25. ^ Grigsby, Ellen (2008). Analyzing Politics: An Introduction to Political Science. Cengage Learning. pp. 106–107. ISBN 9780495501121. Archived from the original on October 2, 2020. Retrieved April 28, 2020. In the United States, the Democratic Party represents itself as the liberal alternative to the Republicans, but its liberalism is for the most part the later version of liberalism—modern liberalism.
  26. ^ Prendergast, William B. (1999). The Catholic Voter in American Politics: The Passing of the Democratic Monolith. Washington, D.C.: Georgetown University. ISBN 978-0-87840-724-8.
  27. ^ Marlin, George J. (2004). The American Catholic Voter: 200 Years of Political Impact. South Bend, Indiana: St. Augustine. ISBN 978-1-58731-029-4. Retrieved April 28, 2020.
  28. ^ Michael Corbett et al. Politics and Religion in the United States (2nd ed. 2013).
  29. ^ Zelizer, Julian E. (February 15, 2015). "How Medicare Was Made". The New Yorker. Retrieved August 23, 2022.
  30. ^ Cite error: The named reference gallup2010 was invoked but never defined (see the help page).
  31. ^ Kullgren, Ian (November 10, 2020). "Union Workers Weren't a Lock for Biden. Here's Why That Matters". Bloomberg Law. Retrieved November 3, 2022.
  32. ^ Frank, Thomas (2016). Listen, liberal, or, What ever happened to the party of the people? (First ed.). New York. ISBN 978-1-62779-539-5. OCLC 908628802.
  33. ^ Cite error: The named reference Hale-1995 was invoked but never defined (see the help page).
  34. ^ Cite error: The named reference Wills-1997 was invoked but never defined (see the help page).
  35. ^ Edsall, Thomas B. (June 28, 1998). "Clinton and Blair envision a 'Third Way' international movement". Washington Post. ISSN 0190-8286. Retrieved November 1, 2022.
  36. ^ Larry E. Sullivan. The SAGE glossary of the social and behavioral sciences (2009). p. 291: "This liberalism favors a generous welfare state and a greater measure of social and economic equality. Liberty thus exists when all citizens have access to basic necessities such as education, healthcare, and economic opportunities."
  37. ^ Traister, Rebecca (March 27, 2023). "Abortion Wins Elections". The Cut. Retrieved April 7, 2023.
  38. ^ Gurley, Gabrielle (November 23, 2020). "Biden at the Cannabis Crossroads". The American Prospect. Retrieved August 24, 2022.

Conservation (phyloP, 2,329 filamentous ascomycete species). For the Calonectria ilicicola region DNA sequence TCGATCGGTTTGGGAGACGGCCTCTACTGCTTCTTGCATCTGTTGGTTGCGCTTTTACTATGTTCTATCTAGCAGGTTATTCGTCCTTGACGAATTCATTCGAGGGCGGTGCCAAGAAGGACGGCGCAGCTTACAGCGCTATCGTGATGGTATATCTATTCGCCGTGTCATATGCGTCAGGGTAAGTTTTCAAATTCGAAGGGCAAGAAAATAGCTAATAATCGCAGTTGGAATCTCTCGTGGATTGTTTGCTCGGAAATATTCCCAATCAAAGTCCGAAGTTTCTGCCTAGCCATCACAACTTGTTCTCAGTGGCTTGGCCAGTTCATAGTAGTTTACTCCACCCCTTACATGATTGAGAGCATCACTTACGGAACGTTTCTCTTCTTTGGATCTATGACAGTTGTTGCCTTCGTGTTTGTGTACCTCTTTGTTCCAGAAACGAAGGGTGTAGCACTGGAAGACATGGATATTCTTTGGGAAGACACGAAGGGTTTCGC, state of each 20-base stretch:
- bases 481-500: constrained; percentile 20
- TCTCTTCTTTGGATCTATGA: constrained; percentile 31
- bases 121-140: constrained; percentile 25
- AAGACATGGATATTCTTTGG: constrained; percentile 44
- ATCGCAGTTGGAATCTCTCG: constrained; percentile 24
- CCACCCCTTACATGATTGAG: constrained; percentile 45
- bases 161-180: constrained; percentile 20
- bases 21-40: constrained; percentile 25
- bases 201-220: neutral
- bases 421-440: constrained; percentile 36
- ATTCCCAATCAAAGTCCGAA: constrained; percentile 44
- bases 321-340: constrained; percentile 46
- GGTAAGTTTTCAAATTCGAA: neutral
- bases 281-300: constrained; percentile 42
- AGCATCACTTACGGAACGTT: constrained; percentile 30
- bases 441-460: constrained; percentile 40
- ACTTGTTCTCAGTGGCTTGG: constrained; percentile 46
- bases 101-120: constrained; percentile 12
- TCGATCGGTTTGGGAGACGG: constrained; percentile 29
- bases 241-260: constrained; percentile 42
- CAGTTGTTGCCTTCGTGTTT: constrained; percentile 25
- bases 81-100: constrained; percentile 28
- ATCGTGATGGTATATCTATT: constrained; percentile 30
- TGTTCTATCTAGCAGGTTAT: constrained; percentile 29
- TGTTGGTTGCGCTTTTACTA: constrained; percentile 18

39. ^ "Preventing Gun Violence". Archived from the original on November 4, 2018. Retrieved May 22, 2019.
  40. ^ "Democratic Platform Endorses Gay Marriage". NPR. September 4, 2012. Retrieved May 10, 2023.
  41. ^ "Protecting Communities And Building Trust By Reforming Our Criminal Justice System". Democratic Party. Retrieved November 30, 2021.
  42. ^ Chammah, Maurice (July 18, 2016). "Two Parties, Two Platforms on Criminal Justice". The Marshall Project. Archived from the original on May 31, 2019. Retrieved May 22, 2019.
  43. ^ Miranda Ollstein, Alice (August 12, 2022). "A bittersweet health care win for Democrats". POLITICO. Retrieved April 7, 2023.
  44. ^ Goodnough, Abby; Kaplan, Thomas (June 28, 2019). "Democrat vs. Democrat: How Health Care Is Dividing the Party". The New York Times. Retrieved July 22, 2020.
  45. ^ Levy, Jonah (2006). The State after Statism: New State Activities in the Age of Liberalization. Harvard University Press. p. 198. ISBN 9780495501121. In the corporate governance area, the center-left repositioned itself to press for reform. The Democratic Party in the United States used the postbubble scandals and the collapse of share prices to attack the Republican Party ... Corporate governance reform fit surprisingly well within the contours of the center-left ideology. The Democratic Party and the SPD have both been committed to the development of the regulatory state as a counterweight to managerial authority, corporate power, and market failure.
  46. ^ U.S. Department of State. "A Mixed Economy: The Role of the Market". Archived from the original on January 18, 2017.
  47. ^ Peters, Margaret (2017). Trading Barriers. Princeton University Press. pp. 154–155. ISBN 978-0691174471. Archived from the original on March 3, 2018.
  48. ^ Williams, Daniel K. (June 2015). "The Partisan Trajectory of the American Pro-Life Movement: How a Liberal Catholic Campaign Became a Conservative Evangelical Cause". Religions. 6 (2): 451–475. doi:10.3390/rel6020451. ISSN 2077-1444.
  49. ^ Williams, Daniel K. (May 9, 2022). "This Really Is a Different Pro-Life Movement". The Atlantic. Retrieved February 2, 2023. This was not merely a geographic shift, trading one region for another, but a more fundamental transformation of the anti-abortion movement's political ideology. In 1973 many of the most vocal opponents of abortion were northern Democrats who believed in an expanded social-welfare state and who wanted to reduce abortion rates through prenatal insurance and federally funded day care. In 2022, most anti-abortion politicians are conservative Republicans who are skeptical of such measures. What happened was a seismic religious and political shift in opposition to abortion that has not occurred in any other Western country.